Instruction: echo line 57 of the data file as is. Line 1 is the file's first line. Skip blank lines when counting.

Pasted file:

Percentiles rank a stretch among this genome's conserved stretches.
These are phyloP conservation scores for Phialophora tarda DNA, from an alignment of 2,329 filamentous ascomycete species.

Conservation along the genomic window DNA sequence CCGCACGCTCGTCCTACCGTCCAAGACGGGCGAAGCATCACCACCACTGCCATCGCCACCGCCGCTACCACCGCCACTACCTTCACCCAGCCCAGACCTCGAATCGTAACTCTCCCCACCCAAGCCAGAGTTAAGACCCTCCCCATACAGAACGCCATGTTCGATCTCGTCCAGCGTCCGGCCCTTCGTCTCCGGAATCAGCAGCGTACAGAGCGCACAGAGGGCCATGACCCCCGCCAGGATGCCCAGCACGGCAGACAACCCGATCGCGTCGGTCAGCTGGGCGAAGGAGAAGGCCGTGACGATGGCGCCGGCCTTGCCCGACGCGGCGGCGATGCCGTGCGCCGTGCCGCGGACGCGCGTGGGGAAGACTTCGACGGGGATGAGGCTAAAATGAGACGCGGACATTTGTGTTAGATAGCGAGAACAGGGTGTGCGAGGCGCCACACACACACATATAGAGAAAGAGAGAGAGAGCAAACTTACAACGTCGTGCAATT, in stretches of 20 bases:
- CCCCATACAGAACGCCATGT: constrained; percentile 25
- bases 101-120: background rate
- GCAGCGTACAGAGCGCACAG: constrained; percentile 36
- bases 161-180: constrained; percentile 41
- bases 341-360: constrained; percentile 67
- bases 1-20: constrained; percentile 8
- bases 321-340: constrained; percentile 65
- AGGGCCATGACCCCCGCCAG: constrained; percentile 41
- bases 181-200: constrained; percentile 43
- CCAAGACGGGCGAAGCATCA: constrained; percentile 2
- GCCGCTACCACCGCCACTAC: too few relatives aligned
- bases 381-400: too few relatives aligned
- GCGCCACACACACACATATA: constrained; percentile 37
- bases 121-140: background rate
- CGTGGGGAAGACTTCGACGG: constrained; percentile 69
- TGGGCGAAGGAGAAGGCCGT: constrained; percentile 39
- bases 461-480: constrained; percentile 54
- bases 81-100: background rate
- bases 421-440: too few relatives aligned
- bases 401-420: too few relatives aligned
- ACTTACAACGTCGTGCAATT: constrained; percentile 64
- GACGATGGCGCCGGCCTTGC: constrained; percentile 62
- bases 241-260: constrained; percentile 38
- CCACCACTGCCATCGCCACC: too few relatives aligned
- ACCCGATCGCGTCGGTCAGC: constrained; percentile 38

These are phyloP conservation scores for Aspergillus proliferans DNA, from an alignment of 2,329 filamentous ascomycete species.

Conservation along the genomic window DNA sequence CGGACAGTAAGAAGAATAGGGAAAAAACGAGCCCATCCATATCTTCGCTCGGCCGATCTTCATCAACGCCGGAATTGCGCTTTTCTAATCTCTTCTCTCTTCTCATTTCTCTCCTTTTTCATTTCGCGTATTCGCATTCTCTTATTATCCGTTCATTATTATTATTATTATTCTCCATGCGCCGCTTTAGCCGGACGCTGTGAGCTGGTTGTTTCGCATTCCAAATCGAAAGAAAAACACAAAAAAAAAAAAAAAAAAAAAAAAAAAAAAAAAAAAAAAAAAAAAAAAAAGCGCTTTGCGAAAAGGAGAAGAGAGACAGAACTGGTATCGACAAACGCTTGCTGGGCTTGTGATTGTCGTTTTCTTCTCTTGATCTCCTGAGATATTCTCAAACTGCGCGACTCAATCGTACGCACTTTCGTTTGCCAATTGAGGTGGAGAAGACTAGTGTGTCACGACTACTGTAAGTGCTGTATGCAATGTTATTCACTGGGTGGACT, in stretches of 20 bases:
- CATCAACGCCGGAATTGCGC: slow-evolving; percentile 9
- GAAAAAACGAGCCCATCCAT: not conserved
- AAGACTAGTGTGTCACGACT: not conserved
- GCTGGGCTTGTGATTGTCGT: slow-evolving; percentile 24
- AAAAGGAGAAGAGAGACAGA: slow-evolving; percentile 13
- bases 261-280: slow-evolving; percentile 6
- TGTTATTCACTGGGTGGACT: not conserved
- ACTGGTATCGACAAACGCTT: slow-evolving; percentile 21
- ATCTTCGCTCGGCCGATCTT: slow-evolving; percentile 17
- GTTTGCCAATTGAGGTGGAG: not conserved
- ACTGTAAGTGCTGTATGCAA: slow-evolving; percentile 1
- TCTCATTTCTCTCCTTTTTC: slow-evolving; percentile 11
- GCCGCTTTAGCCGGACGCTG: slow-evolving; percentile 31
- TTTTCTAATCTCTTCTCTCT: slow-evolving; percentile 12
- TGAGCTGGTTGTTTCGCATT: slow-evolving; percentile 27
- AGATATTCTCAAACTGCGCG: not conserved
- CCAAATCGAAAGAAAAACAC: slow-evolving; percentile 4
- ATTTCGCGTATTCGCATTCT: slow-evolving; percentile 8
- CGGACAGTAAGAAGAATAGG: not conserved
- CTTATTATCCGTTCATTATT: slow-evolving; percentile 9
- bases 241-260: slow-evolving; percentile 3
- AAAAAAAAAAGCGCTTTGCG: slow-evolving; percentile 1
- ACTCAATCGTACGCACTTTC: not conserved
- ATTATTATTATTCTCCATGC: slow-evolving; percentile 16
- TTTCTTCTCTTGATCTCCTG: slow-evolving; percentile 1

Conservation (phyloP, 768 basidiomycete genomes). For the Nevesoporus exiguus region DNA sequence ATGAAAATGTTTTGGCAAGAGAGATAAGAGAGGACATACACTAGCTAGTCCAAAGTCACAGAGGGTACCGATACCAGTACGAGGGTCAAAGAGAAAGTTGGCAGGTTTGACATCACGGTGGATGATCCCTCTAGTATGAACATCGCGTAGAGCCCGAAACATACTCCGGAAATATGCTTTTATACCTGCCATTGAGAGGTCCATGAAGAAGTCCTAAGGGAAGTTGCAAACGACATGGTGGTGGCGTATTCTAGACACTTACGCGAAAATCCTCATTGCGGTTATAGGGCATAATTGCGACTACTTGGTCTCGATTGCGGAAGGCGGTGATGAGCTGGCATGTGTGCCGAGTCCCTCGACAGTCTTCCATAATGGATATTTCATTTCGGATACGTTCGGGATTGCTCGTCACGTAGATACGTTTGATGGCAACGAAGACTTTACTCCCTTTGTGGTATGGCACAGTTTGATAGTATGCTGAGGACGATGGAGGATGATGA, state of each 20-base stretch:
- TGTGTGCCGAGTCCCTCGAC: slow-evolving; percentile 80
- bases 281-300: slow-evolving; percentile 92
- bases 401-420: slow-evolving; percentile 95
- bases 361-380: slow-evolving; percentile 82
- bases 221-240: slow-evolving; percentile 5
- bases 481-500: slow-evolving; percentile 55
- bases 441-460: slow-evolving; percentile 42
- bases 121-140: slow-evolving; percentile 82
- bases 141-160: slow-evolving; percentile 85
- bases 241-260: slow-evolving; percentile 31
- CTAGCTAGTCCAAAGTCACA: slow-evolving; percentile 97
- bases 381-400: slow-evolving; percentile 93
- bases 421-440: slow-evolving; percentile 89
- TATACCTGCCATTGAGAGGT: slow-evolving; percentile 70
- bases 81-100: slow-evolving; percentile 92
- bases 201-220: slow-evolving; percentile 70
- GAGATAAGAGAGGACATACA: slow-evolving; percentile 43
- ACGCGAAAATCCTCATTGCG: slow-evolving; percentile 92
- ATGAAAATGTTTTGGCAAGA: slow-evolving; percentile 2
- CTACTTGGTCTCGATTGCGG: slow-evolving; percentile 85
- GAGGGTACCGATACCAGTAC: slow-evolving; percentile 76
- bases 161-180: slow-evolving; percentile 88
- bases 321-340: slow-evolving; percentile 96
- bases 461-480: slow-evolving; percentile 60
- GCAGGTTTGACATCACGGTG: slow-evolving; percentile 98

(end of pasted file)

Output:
- TGTGTGCCGAGTCCCTCGAC: slow-evolving; percentile 80